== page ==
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   Out in the machine tool area, there is a host of standard woodworking power tools that handle the rough lumber for necks, forms, fixtures, etc.
   Here's the newest "wood hog" in the shop.
   Here's Bruce, standing by to give us a sense of scale.
   Inside, there's a GIANT version of the Wagner Safe-T-Planer I use on my drill press. This one has a 30 horsepower motor, and can really chew through heavy lumber.
   It can also surface a fingerboard like this one, leaving hardly a tool mark!
   Here are the two big FADAL CNC milling machines. These monsters are capable of the highest level of precision, and we'll be seeing them in action all through the manufacturing process.
   Here's a bridge blank on its vacuum chuck in the CNC machine. At the very back, you can see the replica 1920s Martin "pyramid" bridge, also made on the CNC>
   Here the CNC uses a milling cutter to surface a piece of spruce.
   Then, it changes its own cutter head and profiles the upper "tongue depressor" brace for a guitar top.
   Another quick tool change, and it slices the braces apart, cutting almost all the way through.
   Done. Simple parts made with high precision for use by the craftsmen in the assembly area. All they have to do is break the braces apart, cut them to length and use them.
   A bunch of scalloped top braces is made from a billet of quartersawn spruce/
   Same deal, neatly made braces are easy to break apart for use.
   Even the tiny little soundhole reinforcement braces are made on the CNC machine. A flat piece of spruce is stuck down with that blue double sticky tape so it can be precision cut to the exact shape. Lots of those little braces are made at one time.
   This is an earlier bit of machinery. A gang saw with about 50 blades.
  A profiled section of mahogany gets held down by the clamp fingers.
   And, a nice long piece of kerfed lining is cut in one pass.
   Back to the CNC. Here, a nut blank is held in the fixture, cut to thickness, and the bottom angle is established.
   Real precision is available using this kind of milling apparatus. Each nut blank fits so precisely that it is easily held in place without glue.
   Then the blank goes back on the machine.
   And, the profile is created, the ends are trimmed and the height is established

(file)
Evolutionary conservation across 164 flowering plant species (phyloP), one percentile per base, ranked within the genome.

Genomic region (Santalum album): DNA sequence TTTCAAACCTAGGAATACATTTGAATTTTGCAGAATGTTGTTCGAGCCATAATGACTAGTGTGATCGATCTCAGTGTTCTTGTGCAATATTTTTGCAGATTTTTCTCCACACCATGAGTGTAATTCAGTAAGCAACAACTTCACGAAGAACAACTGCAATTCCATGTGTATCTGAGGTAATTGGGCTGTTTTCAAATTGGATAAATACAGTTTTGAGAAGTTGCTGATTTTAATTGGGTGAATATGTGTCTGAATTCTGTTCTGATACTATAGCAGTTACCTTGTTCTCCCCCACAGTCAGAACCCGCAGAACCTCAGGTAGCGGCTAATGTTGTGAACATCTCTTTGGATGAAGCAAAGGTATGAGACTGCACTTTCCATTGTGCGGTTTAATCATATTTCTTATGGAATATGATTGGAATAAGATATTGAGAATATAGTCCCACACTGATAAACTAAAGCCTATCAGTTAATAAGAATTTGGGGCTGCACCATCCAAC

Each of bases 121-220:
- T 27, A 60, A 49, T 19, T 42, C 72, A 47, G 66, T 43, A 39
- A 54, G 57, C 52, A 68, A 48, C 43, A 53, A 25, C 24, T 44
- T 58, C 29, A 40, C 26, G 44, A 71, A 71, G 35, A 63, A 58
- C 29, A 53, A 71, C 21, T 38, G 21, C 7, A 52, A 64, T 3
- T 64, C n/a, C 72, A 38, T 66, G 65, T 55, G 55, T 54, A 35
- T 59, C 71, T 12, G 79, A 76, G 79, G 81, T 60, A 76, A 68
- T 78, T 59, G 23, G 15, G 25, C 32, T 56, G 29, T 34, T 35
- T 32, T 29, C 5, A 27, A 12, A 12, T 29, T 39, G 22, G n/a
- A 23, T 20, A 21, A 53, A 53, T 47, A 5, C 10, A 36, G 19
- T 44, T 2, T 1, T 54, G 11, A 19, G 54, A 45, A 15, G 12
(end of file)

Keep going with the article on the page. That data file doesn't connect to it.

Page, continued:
See? It looks great, and needs only the slightest amount of hand work to make it perfect.
   Even the saddles are made and compensated on the CNC.
   OK, let's build some guitars!

Bookmatched tops are glued up on this "windmill" fixture, which allows for a nearly continuous production.

   Then, the top takes a quick visit to the CNC.
   The milling cutter drops down.
   And the exterior profile is cut precisely.
   Then the top gets its soundhole decoration.
  This custom made cutter makes all the soundhole rings in one pass.
   Each guitar model has its unique soundhole ring pattern and has a unique cutter. After the soundhole rings are inlaid, the top goes through a wide belt sander to smooth it to the proper thickness. Here's where Bruce Van Wart steps in.
He judges the stiffness and taps to hear the resonance of each top. Then he adjusts the thickness, taking into account the particular size and model guitar. For optimum performance, Bruce also sands the perimeter of the top to thin it differentially. (I don't have a shot of him "tuning" a top because he was my guide, and couldn't be doing this job when I visited. And, he took all the other pictures, so he wasn't doing it then, either!)
  Beneath the top brace gluing bench there are bins of those precisely machined top braces.
  The braces get coated with glue, positioned and pinned in place with "go bars." As soon as all the go bars are in place, and the glue begins to "grab" a bit, the bars are removed.
  And, the lid is dropped down, revealing that this go bar deck is also a vacuum gluing fixture. The go bars are only used to make sure the braces have no chance to slip before the vacuum is applied.
   Thanks to atmospheric pressure the whole business gets uniform clamping pressure.
   You can really see the braces through that rubber gasket.
   A couple of braced tops. Notice that some of the braces hang over the edge of the top. Those will actually be trimmed after the top is glued to the sides.
   Bruce Turner, again at the windmill, this time gluing some backs together. (Dr. Bruce Turner, M.D., is possibly a bit overqualified for his position at Collings Guitars.)
   Outline is cut on CNC.
   After the back strip reinforcement is glued in place, this simple router fixture goes on top.
And the strip is cut out to receive the back braces.


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